Sunday night is Oscar night! Think you know who's going to win?
Want to make a bet?
The Hollywood Stock Exchange
allows people to bet on which movies, actors, directors, etc., will take home Academy Awards. You can also bet on how much money a movie might make. It's called a prediction market . . . except unlike other prediction markets, bettors can't use real money.
What fun is that? It's not only less fun, it's also makes the prediction market less accurate. People are more careful when they have real money on the line, and the chance of losing money weeds out the frivolous guessers.
Prediction markets are valuable for predicting all kinds of things because the prospect of making money attracts people with knowledge, judgment, and a good sense of the future. More information is better than less. The people most confident in their information bet the most. That's why speculation is a sound market institution.
The promoters of the Hollywood Stock Exchange would have preferred the use of real money but — surprise! — government forbids it.
The Frank-Dodd financial regulation law killed the real market at the behest of some in the movie industry.
Rich Jacobs, president of the Hollywood Stock Exchange, a guest this week on my Fox Business show, says that some studios wanted it killed because they didn't want public discussion of their plans.
"I think they were just concerned about bringing financial market transparency to an industry that hasn't had any transparency about finances," he said.
Why would people want a prediction market for movies?
"Thousands of users out there follow movies very closely," Jacobs said. "They have an opinion on how well those films will do, and they'd like to put some of their money (to) work."
And through the betting, knowledge would be revealed. Films more likely to succeed would probably get funded.
Not every studio opposed the prediction market. Lionsgate defended it. Good for them.
"It would give an opportunity for those trying to produce (small) films and get distribution . . . by showing that the market thinks those films can make $10 or $20 million," Jacobs said.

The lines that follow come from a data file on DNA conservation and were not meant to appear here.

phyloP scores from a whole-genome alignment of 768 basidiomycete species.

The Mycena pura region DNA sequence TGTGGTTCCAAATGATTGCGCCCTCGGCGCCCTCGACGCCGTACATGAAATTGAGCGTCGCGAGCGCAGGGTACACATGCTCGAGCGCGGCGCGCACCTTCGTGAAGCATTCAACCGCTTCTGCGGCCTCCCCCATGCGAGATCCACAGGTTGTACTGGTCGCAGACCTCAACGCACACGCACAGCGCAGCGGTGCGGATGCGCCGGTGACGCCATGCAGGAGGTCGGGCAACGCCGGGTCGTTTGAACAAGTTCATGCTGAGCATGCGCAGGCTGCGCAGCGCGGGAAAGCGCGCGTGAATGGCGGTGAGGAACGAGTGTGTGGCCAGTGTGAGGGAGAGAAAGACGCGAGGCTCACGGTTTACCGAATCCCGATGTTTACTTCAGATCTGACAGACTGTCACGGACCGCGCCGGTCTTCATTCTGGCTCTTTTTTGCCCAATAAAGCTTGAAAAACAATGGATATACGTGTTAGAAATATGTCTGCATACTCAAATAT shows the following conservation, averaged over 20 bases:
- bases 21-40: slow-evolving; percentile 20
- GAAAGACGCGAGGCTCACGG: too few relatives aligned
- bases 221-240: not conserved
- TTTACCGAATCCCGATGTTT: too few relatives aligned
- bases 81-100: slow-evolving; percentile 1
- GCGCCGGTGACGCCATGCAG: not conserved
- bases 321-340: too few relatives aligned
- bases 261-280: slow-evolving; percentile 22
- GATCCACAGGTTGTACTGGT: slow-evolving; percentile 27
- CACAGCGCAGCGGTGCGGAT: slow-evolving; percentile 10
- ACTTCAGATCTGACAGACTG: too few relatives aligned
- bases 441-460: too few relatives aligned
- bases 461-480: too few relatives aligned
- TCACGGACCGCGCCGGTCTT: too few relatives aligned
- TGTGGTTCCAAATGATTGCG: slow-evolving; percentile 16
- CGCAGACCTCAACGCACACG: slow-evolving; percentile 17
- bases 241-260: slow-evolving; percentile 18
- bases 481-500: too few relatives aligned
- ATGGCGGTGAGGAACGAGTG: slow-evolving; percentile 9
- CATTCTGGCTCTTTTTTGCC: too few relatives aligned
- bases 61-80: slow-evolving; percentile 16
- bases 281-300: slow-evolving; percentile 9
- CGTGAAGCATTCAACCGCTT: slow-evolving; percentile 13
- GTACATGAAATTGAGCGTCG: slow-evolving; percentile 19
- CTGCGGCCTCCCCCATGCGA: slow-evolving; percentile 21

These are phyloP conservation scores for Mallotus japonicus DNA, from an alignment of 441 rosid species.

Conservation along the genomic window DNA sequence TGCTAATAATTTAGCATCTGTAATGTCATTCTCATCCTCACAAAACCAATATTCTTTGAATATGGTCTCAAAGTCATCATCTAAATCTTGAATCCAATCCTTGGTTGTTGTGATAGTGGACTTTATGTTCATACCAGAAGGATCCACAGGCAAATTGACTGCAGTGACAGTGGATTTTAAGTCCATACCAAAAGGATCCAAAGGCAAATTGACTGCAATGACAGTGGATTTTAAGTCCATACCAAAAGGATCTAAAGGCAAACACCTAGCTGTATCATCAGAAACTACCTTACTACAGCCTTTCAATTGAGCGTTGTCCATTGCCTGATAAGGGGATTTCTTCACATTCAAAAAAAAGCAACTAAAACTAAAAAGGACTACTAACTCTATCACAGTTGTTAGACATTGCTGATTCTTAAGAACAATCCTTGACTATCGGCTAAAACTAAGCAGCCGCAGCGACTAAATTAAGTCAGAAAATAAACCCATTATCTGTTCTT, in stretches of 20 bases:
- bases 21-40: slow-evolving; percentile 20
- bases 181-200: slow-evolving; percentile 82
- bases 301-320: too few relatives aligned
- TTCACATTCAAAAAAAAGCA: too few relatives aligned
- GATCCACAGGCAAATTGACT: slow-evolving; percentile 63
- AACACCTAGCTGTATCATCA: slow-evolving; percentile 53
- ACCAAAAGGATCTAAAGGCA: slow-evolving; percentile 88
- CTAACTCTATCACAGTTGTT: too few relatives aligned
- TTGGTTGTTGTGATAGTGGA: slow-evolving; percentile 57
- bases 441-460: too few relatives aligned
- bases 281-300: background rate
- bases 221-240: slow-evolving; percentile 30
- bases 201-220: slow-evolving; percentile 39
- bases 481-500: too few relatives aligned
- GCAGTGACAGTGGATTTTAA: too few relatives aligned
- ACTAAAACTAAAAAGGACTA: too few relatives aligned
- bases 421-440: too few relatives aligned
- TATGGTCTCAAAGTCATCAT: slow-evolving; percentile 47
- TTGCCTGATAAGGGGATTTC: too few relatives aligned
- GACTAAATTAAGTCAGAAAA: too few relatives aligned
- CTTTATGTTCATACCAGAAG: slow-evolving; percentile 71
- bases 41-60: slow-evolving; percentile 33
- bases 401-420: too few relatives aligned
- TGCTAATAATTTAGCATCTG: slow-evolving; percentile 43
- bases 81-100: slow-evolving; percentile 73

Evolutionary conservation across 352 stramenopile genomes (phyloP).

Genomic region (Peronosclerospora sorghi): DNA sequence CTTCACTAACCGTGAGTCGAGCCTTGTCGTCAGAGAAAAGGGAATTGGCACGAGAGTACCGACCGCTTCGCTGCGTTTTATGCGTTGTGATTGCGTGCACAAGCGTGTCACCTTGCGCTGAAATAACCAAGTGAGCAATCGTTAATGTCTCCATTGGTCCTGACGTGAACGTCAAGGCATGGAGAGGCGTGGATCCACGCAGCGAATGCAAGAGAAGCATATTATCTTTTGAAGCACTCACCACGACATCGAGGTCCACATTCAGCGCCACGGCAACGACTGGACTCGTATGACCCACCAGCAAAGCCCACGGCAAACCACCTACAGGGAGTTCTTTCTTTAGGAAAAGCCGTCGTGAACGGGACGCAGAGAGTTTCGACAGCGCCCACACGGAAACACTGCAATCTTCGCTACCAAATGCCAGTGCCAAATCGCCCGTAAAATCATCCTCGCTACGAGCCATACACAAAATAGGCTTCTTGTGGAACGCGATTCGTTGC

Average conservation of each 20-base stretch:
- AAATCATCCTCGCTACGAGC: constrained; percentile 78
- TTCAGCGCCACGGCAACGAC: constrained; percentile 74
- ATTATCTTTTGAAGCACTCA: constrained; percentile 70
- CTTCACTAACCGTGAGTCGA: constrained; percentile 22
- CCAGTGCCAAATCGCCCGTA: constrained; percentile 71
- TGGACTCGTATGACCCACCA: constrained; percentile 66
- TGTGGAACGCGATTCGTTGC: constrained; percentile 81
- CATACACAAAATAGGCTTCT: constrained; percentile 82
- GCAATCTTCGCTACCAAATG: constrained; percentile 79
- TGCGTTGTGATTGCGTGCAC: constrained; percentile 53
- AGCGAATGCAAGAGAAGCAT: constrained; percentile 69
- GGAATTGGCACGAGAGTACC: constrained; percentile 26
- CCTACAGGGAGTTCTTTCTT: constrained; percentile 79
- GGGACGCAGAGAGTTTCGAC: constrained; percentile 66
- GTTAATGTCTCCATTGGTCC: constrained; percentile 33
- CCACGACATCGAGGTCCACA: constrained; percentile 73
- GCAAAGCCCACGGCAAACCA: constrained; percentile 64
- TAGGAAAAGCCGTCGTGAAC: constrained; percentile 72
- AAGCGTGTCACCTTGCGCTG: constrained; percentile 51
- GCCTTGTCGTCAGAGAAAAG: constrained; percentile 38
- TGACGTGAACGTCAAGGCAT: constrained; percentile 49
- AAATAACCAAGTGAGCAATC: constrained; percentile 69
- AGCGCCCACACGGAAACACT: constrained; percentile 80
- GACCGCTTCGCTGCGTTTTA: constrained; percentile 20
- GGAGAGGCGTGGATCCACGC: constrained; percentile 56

The betting would start at the very beginning of the process.
"First, it's a script, an idea. Then, an actor or director signs on, and the value goes up. And by the time the trailer comes out, there's a very good sense of the valuation of the property."
But politicians called that "speculation" and "gambling." Can't have that!
"The Commodity Futures Trading Commission did a three-year review and concluded that there was legitimate economic purpose behind this market," Jacobs added.
But last year, then-Sen. Chris Dodd and Rep. Barney Frank said no.
Now I hear Dodd might be appointed head of the movie studios' lobby. Cozy. Maybe sleazy. But that's how politics and regulation work.
Meanwhile, the Hollywood Stock Exchange continues to operate.
But with bettors using fake money, it's less accurate.
"It's certainly not as accurate as it would be with the real money market," Jacobs said. "(But the) track record of the Hollywood Stock Exchange in forecasting how well a film will do at the box office has been extraordinary."
That's because prediction markets predict better than pundits and polls. An even better one is Intrade.com — it uses real money. One study found it has just half the margin of error of national polls. Intrade is based in Ireland because cloddish busybodies like Dodd and Sen. Jon Kyl won't allow such gambling sites to operate in the United States.
Nevertheless, Americans bet on Intrade anyway, so that prediction market is still a way for Americans to demonstrate their predictive talents.
So let's have fun with the information that the bettors bring us. What does Intrade predict for the Oscars?
As of Tuesday, "The King's Speech" had an 81 percent chance to win best picture. Its star, Colin Firth, was a 95.5 percent favorite to win best actor. Natalie Portman had a 90 percent chance of winning best actress for "Black Swan." The best director race was closer. David Fincher was the favorite at 60 percent for "The Social Network."
I dare you to bet against the prediction market.
John Stossel is host of "Stossel" on the Fox Business Network. He's the author of "Give Me a Break" and of "Myth, Lies, and Downright Stupidity." To find out more about John Stossel, visit his site at www.johnstossel.com.